Separated and Connected

509Earlier this morning I was corresponding with a friend from Estonia. Early morning rural Australia fits in well with late night Tallinn.

We were discussing how to share information with coaches and support staff. It is a topic that is at the forefront of my thinking at the moment and I have used recent posts to explore some ideas and links.

After saying goodnight to Tallinn, I started working through some of my feeds and found a treasure trove of connections.

From Paper.Li I was directed to a post by Keri-Lee Beasley about Twitter: A Cultural Guidebook. Keri-Lee acknowledges a range of people who helped with the project to produce the Guidebook and I noted her reference to Rodd Lucier.

In a post last year, Rodd looked at Seven Degrees of Connectedness. In the introduction to his post, Rodd asks “What’s the most significant event that causes you to pay closer attention to the learners in your network?” In answer to his own question, Rodd replies:

For me, it is meeting face-to-face. I’m more attuned to those people in my learning network whose voices are amplified because we met at a conference; exchanged stories; shared a meal. Fleshed out by personality and attitude, I find myself savouring the words and ideas I consume online.

  • Lurker (“Hey other people are sharing some cool ideas on their blogs”.)
  • Novice (“When I join in on the conversation people actually talk back to me.”)
  • Insider (“I’m beginning to know many of these familiar names and faces.”)
  • Colleague (“I rely on my network for the most important news.”)
  • Collaborator (“Why don’t we start a Google Doc to share our ideas?”)
  • Friend (“It feels like we’ve known one another for a long time.”)
  • Confidant (“I would rather talk to you in person, can you just call me.”)

Keri-Lee and Rodd reminded me of the discussion of three degrees of influence. In December 2008, James Fowler and Nicholas Christakis published “The Dynamic Spread of Happiness in a Large Social Network: Longitudinal Analysis Over 20 Years in the Framingham Heart Study,” in the British Medical Journal (337: a2338 (December 2008); doi:10.1136/bmj.a2338). In her review of the paper, Christine Nyholm observes “happy person can trigger a chain reaction that benefits friends, friends’ friends and friends’ friends’ friends”.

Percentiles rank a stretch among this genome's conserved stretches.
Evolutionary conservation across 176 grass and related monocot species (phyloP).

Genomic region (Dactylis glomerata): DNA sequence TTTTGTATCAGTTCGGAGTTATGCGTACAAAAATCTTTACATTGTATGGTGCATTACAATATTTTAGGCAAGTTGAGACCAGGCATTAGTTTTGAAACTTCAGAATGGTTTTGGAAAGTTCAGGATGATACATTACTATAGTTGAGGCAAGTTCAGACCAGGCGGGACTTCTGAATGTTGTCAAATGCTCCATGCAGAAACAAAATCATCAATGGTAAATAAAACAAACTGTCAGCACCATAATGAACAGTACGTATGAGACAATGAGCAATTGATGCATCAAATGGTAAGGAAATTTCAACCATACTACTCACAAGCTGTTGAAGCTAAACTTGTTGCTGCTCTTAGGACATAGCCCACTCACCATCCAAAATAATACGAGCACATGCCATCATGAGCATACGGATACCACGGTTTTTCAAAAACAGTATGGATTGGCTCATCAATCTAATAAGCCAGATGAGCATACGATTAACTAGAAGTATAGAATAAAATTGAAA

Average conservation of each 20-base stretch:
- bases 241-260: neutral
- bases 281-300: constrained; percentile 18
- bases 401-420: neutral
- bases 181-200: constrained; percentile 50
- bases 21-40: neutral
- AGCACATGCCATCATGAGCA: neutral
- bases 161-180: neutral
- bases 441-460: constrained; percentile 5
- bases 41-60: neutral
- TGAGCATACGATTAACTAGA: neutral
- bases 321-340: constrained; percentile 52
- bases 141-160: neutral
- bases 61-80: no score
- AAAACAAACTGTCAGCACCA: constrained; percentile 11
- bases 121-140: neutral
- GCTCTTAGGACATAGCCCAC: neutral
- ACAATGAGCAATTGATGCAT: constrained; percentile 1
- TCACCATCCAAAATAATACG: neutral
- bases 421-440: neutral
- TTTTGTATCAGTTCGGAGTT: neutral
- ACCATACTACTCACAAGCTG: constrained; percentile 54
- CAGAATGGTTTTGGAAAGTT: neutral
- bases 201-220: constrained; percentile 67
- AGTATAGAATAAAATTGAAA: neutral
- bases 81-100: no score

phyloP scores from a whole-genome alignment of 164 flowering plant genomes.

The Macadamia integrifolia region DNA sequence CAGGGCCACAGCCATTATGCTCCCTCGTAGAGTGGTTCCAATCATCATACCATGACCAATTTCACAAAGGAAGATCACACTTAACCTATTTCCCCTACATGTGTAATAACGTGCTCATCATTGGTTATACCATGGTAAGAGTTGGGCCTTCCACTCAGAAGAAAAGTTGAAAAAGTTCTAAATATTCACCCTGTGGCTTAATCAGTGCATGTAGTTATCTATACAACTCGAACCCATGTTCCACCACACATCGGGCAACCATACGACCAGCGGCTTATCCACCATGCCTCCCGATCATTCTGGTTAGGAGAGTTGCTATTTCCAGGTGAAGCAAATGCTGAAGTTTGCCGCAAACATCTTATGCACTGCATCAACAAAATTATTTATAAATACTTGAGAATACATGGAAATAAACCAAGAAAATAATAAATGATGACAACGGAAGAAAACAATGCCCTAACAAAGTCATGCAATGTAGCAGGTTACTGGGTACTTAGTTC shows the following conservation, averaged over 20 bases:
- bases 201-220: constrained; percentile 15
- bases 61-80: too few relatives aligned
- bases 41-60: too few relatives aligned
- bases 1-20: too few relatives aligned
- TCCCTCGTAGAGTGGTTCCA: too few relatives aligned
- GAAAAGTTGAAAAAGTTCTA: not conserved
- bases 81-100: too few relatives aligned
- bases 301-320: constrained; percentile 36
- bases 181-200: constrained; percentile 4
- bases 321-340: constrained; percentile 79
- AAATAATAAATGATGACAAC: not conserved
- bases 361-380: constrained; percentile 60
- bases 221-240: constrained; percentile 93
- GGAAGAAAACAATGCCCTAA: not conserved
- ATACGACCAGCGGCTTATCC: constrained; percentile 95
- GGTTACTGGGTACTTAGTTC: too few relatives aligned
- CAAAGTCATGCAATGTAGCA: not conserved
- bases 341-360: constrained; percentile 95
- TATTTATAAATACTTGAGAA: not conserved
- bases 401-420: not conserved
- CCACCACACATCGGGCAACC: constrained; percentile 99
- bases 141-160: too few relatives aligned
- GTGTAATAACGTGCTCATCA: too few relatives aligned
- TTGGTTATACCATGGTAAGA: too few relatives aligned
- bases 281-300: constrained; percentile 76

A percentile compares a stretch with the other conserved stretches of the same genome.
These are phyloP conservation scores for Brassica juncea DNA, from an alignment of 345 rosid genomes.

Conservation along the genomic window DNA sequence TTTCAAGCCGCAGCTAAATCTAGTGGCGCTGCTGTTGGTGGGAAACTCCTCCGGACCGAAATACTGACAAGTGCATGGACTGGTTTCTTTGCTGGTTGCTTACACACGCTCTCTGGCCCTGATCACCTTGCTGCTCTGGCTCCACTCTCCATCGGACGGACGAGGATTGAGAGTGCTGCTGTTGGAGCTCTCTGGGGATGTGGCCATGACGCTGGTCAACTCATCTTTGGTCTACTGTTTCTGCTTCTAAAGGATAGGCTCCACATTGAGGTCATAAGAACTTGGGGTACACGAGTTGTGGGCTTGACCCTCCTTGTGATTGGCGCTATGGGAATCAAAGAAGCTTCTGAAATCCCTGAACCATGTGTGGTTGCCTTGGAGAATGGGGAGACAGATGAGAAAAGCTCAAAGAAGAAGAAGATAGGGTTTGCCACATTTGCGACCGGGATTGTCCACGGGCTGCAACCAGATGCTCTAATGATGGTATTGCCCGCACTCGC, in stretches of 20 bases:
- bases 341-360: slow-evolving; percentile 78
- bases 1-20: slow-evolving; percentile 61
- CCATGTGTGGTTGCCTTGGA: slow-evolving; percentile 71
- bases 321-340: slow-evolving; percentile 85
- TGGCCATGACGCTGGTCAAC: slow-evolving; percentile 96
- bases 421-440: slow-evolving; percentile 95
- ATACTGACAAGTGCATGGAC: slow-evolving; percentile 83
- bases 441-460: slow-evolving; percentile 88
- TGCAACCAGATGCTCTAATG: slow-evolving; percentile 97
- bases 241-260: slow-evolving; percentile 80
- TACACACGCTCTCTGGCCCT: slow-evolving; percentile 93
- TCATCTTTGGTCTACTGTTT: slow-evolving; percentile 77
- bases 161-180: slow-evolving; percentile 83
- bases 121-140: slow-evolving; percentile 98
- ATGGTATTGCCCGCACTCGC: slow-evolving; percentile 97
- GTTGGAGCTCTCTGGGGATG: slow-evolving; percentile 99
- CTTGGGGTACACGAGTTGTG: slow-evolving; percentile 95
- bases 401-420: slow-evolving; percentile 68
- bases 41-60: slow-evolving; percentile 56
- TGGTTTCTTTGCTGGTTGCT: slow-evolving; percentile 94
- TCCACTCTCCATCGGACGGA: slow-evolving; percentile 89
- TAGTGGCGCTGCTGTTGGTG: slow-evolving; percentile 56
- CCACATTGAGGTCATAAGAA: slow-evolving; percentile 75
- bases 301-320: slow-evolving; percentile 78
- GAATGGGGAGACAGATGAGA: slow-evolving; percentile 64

This is an interesting interface between connectedness and separateness. At the moment, I am finding the Paper.Li feed a very productive way of enjoying happiness at three removes. The same goes for Diigo.

For example, this morning a link from the Teacher-Librarian group took me to Greg Miller’s post, How do we measure a competency? Greg’s post is a delightful synthesis of some #21stedchat conversations. Greg provides links to some interesting documentation and summarises the conversations thus:

Many involved in the chat agreed that there needs to be a move toward students demonstrating their learning in more authentic ways, aligning with real-world situations. An emphasis on choice, performance assessments, portfolio building, and student-led conferences all came up as high yield strategies to better support the kind of learning needed today.  It was inspiring to hear from the many educators who are pushing the envelope with both learning and assessment.  Their ideas were both innovative and practical.

Greg links to a graphic from Alberta’s new Framework for Student Learning:

21st-century-1entejd1

 I am going to follow up on Greg’s discussion of a 21st-century-skills-report-card. (Greg acknowledges @PaulSolarz from Illinois in the use of this card.)
My morning’s reading ended with a visit to Rick Anderson’s Scholarly Kitchen post, The Shadow of the MOOC Grows Longer. Rick’s post prompted a comment by Rahim Rajan: